How is it that the Minister failed to quote a very important qualification in that memorandum of understanding at the time he made great political capital out of it? Is it not a fact that at the time the document was signed the Australian Labor Party Government had just requisitioned the inquiry? Is it also not a fact that the reports of this inquiry were submitted not to the Whitlam Government but to this Government and that those reports were brought down a month later by Senator Withers in this chamber? How is it that the Minister can make great political capital out of. these things but not be clean in his support of the document?
-The honourable senator, in the form of asking a question, is really trying to apologise for the government of which he was a member. This morning I read out all those sorts of things. They are conditions precedent to the balance of the memorandum of understanding coming into force. But subject to those conditions precedent being performed there is no doubt that the Whitlam Government intended with Peko Mines Ltd and the Electrolytic Zinc Co. of Australasia Ltd to mine and export up to 6,600 tons of uranium. What were the two conditions precedent? One was the report of Mr Justice Fox. Well, that condition has been fulfilled. The other was the report by the Interim Aboriginal Land Commissioner who has been appointed by this Government. Is the Opposition now saying: Fulfil those two conditions precedent, and those two conditions only, and the Opposition will support the mining and export of 6,600 tons? That is what the Opposition is saying. It is saying: Fulfil those two conditions, and those two conditions only.
– The Ranger report did not recommend mining.
– Wait a minute. Senator Gietzelt is trying to be his usual clever self.
– What about you? You are being a slick lawyer.
-Listen very carefully. The memorandum of understanding did not say that the contracts shall not become effective until Australia had affirmed the conditions but only following consideration of them. There was no obligation in the memorandum of understanding for the Whitlam Labor Government to accept and adopt the report of Mr Justice Fox. The only obligation on Mr Whitlam- and this is what Opposition senators do not like- was to give the two reports consideration. There was nothing else.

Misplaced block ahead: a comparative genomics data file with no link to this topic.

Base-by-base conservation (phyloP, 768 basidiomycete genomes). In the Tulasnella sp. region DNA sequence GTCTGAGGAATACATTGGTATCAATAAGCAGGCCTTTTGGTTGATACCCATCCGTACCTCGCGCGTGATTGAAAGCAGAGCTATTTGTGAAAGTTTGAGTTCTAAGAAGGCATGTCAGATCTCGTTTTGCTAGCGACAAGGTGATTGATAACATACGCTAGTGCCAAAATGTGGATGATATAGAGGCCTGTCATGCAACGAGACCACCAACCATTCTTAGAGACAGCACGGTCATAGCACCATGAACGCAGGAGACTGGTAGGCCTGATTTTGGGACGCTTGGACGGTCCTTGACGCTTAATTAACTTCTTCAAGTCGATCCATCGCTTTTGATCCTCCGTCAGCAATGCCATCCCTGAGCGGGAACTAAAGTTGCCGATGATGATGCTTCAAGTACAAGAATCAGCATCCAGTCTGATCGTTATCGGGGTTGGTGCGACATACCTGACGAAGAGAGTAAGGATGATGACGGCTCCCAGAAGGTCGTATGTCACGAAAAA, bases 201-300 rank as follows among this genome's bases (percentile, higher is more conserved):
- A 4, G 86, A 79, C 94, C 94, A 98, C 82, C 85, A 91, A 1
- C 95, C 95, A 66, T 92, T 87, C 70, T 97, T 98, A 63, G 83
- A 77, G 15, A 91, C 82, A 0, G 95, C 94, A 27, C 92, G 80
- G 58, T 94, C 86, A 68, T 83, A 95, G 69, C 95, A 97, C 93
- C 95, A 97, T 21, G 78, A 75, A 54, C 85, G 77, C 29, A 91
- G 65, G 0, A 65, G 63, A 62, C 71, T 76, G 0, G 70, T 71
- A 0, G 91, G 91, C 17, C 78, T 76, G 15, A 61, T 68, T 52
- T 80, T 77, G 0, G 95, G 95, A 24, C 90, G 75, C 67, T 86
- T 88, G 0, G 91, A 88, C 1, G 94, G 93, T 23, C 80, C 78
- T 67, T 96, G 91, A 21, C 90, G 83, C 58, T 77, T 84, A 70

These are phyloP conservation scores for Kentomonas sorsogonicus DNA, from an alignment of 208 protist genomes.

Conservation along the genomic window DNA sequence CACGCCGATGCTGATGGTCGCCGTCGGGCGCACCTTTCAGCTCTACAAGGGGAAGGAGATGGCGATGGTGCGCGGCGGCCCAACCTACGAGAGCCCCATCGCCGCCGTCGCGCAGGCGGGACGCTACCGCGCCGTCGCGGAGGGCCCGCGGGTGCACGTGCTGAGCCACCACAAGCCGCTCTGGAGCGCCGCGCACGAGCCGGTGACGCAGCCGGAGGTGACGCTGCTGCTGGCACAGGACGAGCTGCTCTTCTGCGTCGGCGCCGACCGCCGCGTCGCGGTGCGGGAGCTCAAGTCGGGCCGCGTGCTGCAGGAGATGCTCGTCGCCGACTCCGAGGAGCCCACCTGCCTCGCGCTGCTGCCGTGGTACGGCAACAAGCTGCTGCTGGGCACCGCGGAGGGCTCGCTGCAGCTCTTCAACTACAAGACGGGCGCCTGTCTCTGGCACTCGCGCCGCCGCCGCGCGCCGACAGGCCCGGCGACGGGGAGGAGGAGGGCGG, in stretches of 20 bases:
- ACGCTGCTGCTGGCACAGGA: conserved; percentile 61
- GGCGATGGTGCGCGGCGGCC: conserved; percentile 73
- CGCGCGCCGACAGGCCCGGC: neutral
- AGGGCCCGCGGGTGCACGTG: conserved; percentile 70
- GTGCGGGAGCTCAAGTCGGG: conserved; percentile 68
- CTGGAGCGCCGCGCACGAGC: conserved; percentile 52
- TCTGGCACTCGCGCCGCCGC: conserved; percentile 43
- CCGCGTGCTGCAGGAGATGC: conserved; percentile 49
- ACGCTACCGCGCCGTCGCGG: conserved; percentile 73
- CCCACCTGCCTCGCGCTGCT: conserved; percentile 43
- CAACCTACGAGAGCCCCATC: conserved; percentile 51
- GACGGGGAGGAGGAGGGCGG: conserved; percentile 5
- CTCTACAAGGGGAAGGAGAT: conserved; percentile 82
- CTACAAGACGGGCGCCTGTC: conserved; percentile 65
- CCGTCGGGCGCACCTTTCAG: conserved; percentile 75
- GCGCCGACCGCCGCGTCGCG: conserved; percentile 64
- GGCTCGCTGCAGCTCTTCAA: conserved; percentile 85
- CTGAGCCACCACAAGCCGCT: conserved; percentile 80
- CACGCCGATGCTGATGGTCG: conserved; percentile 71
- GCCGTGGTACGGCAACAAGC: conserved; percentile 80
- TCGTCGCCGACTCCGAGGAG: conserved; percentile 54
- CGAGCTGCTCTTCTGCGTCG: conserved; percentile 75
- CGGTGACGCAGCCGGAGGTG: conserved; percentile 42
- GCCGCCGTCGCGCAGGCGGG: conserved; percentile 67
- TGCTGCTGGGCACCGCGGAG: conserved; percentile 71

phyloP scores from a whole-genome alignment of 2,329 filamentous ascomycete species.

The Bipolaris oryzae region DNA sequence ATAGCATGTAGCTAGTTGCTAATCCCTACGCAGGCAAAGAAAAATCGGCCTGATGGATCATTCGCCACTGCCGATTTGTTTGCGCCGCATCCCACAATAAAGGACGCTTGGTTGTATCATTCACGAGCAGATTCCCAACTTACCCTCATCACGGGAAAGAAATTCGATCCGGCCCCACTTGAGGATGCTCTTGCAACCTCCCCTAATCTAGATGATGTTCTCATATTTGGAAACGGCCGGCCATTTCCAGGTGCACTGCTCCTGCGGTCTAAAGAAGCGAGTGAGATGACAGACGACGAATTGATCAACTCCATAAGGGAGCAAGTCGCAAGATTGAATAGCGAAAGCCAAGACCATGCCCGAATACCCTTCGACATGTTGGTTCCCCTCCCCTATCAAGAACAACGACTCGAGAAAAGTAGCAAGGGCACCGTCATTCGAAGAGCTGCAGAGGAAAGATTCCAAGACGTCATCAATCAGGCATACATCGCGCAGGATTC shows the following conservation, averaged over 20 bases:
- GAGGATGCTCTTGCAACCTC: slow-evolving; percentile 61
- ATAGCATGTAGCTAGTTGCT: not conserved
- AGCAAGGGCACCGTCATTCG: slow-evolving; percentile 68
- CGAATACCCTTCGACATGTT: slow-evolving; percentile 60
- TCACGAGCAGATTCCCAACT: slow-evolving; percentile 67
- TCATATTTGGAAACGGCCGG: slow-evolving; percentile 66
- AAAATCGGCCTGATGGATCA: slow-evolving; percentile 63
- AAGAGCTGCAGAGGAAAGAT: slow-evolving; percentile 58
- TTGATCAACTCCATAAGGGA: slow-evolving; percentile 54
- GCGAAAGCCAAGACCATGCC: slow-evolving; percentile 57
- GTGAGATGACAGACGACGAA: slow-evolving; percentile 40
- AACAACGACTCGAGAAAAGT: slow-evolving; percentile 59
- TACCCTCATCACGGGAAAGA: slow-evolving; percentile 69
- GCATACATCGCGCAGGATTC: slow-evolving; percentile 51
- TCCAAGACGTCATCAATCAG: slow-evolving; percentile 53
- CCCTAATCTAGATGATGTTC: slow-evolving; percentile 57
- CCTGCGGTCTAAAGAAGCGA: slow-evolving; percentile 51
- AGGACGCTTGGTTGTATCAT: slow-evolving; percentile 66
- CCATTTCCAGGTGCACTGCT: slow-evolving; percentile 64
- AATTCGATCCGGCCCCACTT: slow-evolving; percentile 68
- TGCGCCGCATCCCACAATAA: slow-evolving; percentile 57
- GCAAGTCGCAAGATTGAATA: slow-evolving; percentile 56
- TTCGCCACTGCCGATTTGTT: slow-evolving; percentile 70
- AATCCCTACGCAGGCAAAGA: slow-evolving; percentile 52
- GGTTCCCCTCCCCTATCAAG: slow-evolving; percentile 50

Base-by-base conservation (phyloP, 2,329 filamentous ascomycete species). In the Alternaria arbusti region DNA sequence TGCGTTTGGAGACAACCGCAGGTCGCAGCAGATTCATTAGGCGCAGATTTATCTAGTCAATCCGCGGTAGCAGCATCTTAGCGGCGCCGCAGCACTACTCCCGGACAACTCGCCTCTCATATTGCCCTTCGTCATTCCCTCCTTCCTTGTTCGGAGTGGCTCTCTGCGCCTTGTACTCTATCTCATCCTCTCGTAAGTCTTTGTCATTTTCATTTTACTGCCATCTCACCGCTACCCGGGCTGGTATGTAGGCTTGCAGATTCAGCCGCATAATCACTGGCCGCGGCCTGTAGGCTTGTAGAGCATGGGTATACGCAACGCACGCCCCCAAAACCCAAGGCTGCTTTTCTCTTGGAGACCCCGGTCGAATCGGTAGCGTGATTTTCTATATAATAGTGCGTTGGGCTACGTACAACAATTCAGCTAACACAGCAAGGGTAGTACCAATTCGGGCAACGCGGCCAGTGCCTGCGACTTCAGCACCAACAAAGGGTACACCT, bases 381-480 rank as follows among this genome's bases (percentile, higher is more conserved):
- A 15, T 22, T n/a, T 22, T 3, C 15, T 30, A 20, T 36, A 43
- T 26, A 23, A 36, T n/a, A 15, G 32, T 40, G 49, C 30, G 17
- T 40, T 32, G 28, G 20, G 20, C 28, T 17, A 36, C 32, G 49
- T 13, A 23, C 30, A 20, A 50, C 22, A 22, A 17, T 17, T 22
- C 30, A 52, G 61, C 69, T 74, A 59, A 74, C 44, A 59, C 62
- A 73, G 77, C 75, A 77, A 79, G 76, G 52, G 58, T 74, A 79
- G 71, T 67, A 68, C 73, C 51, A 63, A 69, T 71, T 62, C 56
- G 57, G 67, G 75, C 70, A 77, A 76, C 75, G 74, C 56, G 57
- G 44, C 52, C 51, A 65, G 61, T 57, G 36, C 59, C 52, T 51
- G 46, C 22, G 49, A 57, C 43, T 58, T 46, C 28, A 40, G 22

Senator Bishop is now saying: ‘Fulfil the two conditions precedent and we accept what is in the balance of the document’. The Government has not only just given consideration to the report of Mr Justice Fox but in fact it has also adopted the vast majority of his recommendations, and in a number of areas it has gone further than the recommendations made by Mr Justice Fox.
– I ask a supplementary question. Is it not a fact that those two inquiries were commissioned by the Whitlam Government and that they reported to the Fraser Government? I again put this question to the Leader of the Government: By what form of logic does he argue that the statement ‘shall be given consideration’ implies that the two reports would be accepted in toto by any government? How does the Leader of the Government justify that statement?
-I am sorry if I am not making myself clear. Let me start again. By this document of 28 October 1975 signed by Mr Whitlam, the then Labor Prime Minister, subject to two conditions precedent, the Labor Party committed itself, together with Peko Mines Ltd and the Electrolytic Zinc Co. of Australasia Ltd, to mine and export up to 6,600 short tons of U30,
– Subject to consideration -
-Subject to two conditions precedent. The two conditions precedent were: Consideration of the Ranger Uranium Environmental Inquiry and a report by the Interim Aboriginal Land Commissioner. They were the two conditions precedent. The only thing the Whitlam Labor Government committed itself to do was to give consideration to those two reports. I am not objecting to that because surely no government can bind itself totally and absolutely to the decisions of someone else. That is a proper role of government. If an inquiry is desired it is the duty of the government to accept or to reject the reports or the findings brought in by any outside person. That is what government is all about. I am saying that the honourable senator, and his Government committed themselves, subject to two conditions precedent which were only to give consideration to those reports, to the mining and export of 6,600 tons of uranium.